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O.C. MUSIC / CHRIS PASLES : A Violinist Takes His Final Bow

August 04, 1993|CHRIS PASLES

"The concertmaster is neither management nor labor. He belongs to neither, is accepted by none and respected by nobody. It's a lonely profession." --Endre Granat

Endre Granat resigned as concertmaster of the Pacific Symphony last month after 10 seasons with the orchestra so he could spend more time with his 12-year-old son, Nicholas, who lives in New York. He will continue to live on the West Coast, playing in Hollywood film studios and also in Orange County as part of the Opera Pacific orchestra. His statement above notwithstanding, the concertmaster is second only to the conductor in importance to an orchestra. Granat recently talked about his life, his work as concertmaster and his thoughts about the Pacific. The interview will continue next week. Endre Granat says his life story can be told "in five minutes or less" but it's a lot more complicated than that.

Born 56 years ago in Miskolc, Hungary, he fled during the 1956 Revolution, swimming across Lake Ferto to Austria.

"I was a refugee in Vienna for a grand total of 12 hours," he recalled recently during breakfast at a restaurant in Hollywood. "Then I took off for Paris, but I was caught at the French border by the Swiss border guard. I didn't have a passport. I didn't have a penny. So I became a refugee in Switzerland. I spent five years there.

"(The Swiss) took me down to the police and I declared myself to be a political refugee. They shook my hand and that was the end of the story. Nothing to it. Those days it was fairly easy. I was 19."

Professionally, he'd been following in the footsteps of his father who had been concertmaster of the Budapest Philharmonic for 40 years. His father had to push him into studying the violin. Children "need the push," Granat said over his eggs and coffee. "To teach a kid to play . . . is like force-feeding a goose. It may be necessary, but it's totally against human nature. . .

"Learning has to be done at a very, very early age," he added, "simply because your mind--it's not so much the fingers as your mind, your musical mind--is still being formed. Then it takes you 10 years to find out if you are going to be mediocre, bad or decent. It really does take that long."

Before leaving Hungary, Granat had studied violin and composition at the Franz Liszt Academy with Zoltan Kodaly and Gyorgy Ligeti. He finished his schooling in Switzerland, became concertmaster with the Hamburg Symphony in the '50s, and worked with such luminaries as Ernest Ansermet and the Suisse Romande Orchestre from 1959 to '61. For the next three years, he was concertmaster with Sir Charles Mackerras and the Gothenburg Symphony ("he was just Charlie in those days").

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Granat came to this country in 1964. Through 1966, he was assistant concertmaster of the Cleveland Orchestra under George Szell, and assistant to the legendary pedagogue Joseph Gingold at Indiana University. Moving to Los Angeles, he studied for five years with Jascha Heifetz and worked with such composers as Bohuslav Martinu, Frank Martin and Luciano Berio. When Berio completed his Sequenza IX for Solo Violin, Granat played the premiere.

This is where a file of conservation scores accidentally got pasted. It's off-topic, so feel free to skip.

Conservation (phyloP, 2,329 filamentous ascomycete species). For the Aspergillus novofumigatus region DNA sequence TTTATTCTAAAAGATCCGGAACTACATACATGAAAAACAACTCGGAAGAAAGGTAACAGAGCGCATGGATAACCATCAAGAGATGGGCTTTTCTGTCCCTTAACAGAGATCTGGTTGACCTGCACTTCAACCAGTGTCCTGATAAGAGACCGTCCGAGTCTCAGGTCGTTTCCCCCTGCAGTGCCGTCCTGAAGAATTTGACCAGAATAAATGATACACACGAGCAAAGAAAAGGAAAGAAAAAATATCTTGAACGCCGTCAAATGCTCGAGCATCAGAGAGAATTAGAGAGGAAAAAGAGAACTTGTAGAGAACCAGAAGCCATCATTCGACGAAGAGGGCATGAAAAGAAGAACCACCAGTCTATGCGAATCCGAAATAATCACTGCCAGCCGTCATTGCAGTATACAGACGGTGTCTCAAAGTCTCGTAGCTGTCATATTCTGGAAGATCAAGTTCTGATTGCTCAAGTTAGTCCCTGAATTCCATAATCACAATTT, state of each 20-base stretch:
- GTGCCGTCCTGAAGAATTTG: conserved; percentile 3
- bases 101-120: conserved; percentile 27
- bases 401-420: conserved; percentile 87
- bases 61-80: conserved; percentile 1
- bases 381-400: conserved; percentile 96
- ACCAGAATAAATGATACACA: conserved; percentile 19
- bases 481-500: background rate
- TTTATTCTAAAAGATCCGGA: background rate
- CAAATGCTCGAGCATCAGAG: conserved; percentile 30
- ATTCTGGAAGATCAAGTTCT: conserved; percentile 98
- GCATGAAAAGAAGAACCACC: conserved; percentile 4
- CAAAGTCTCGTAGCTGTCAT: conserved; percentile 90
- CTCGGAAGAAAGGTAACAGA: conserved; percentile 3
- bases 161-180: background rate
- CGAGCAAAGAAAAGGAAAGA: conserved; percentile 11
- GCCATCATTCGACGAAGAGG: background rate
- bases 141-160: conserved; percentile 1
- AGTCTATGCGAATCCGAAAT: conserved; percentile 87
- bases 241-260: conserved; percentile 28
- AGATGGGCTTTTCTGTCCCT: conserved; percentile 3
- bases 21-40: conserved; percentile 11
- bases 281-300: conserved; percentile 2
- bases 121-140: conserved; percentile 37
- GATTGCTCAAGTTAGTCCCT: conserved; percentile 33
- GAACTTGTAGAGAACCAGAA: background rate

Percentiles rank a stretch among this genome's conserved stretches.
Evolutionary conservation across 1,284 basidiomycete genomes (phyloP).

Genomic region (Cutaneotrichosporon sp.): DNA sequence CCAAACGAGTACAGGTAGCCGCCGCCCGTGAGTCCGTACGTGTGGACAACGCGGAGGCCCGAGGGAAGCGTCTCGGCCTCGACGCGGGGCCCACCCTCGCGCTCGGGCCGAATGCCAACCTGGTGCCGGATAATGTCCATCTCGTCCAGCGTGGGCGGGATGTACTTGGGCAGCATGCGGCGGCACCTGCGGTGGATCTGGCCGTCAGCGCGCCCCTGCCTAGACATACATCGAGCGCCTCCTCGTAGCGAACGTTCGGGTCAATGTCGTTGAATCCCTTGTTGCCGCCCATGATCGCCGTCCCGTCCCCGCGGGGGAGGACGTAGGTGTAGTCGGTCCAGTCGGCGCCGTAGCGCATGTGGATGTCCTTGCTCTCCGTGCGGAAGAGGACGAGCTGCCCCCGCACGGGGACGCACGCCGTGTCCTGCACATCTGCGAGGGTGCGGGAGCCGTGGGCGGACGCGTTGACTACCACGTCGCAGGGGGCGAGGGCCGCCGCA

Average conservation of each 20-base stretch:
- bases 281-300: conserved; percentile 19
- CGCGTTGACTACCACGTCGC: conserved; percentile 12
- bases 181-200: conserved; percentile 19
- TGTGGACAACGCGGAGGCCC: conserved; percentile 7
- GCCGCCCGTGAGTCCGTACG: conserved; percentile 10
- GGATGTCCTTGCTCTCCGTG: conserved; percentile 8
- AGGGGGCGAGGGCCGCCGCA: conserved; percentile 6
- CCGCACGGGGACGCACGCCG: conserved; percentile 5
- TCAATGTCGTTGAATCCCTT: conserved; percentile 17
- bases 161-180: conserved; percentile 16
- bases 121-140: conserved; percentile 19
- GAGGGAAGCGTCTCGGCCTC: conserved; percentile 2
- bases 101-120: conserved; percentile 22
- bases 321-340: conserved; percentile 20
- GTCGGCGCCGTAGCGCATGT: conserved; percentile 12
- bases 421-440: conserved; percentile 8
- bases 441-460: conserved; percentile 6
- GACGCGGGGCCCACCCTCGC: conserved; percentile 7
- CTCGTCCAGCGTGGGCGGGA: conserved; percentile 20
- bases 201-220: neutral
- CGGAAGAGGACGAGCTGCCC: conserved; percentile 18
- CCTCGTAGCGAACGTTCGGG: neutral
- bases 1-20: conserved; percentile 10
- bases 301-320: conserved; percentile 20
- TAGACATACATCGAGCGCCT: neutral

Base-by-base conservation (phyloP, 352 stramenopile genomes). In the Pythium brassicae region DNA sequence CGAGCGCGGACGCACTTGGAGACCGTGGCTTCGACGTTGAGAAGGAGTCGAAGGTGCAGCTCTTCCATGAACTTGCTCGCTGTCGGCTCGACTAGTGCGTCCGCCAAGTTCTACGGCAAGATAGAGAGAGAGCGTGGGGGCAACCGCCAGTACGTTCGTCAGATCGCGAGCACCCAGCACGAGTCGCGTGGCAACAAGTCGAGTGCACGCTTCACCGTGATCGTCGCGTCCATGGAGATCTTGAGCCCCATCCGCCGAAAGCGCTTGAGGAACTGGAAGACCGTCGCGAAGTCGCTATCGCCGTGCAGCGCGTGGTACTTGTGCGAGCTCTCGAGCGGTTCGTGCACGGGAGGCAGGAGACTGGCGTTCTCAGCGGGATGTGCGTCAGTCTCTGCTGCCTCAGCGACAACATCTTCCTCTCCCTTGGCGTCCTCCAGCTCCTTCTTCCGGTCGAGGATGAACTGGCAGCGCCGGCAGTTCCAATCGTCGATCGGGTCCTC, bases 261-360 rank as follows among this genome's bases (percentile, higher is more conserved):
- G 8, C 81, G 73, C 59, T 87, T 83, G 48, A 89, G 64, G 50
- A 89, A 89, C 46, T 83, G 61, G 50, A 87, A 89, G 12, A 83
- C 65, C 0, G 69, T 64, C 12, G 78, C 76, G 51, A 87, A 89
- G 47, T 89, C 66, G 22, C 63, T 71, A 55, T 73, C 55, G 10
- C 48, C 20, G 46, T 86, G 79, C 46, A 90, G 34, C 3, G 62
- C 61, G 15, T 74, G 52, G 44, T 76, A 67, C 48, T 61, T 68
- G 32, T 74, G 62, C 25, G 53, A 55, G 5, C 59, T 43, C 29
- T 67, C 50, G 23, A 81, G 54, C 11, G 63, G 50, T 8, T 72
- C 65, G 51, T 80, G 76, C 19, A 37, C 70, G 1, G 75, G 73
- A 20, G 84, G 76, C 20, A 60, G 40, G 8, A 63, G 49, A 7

Berio dedicated the work to the memory of Granat's first wife, Andrea, who was slain in their Sherman Oaks apartment in 1975.

Granat had been teaching at Cal State Northridge and returned home to find her body. Remembering the tragedy, he said the killer was never caught.

"When my wife died, I stopped playing. I just closed up the case" for a year. Then, he went to Korea on a Fulbright grant for two years, and returned to Los Angeles where he began working as a studio musician in Hollywood.

In 1983, the Pacific Symphony beckoned. It was being led at the time by Keith Clark; Granat joined because he "had been looking for an outlet to play some terrific music again." He remarried in 1980 and divorced in 1988. Nicholas is from the second marriage.

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During his tenure at the Pacific, Granat saw "enormous changes. When I joined, it was a community orchestra rehearsing on weekends and playing in (Santa Ana) high school. We had an audience of maybe 1,200. I don't know how many concerts we played, but it was a fraction of what they do now.

"There was no formal choir association. We did not have a pops series. We had nothing to do with the ballet. There was no ballet. There was no place for ballet."

Still, even in those days, "we had some extraordinary concerts. Keith Clark had some grandiose plans, and we played some grandiose music which at the time the orchestra probably shouldn't have tackled. It's one thing to have a great number of wonderful players; it's another thing to have a great orchestra. Eighty extraordinary musicians do not equal an extraordinary orchestra. That takes years."

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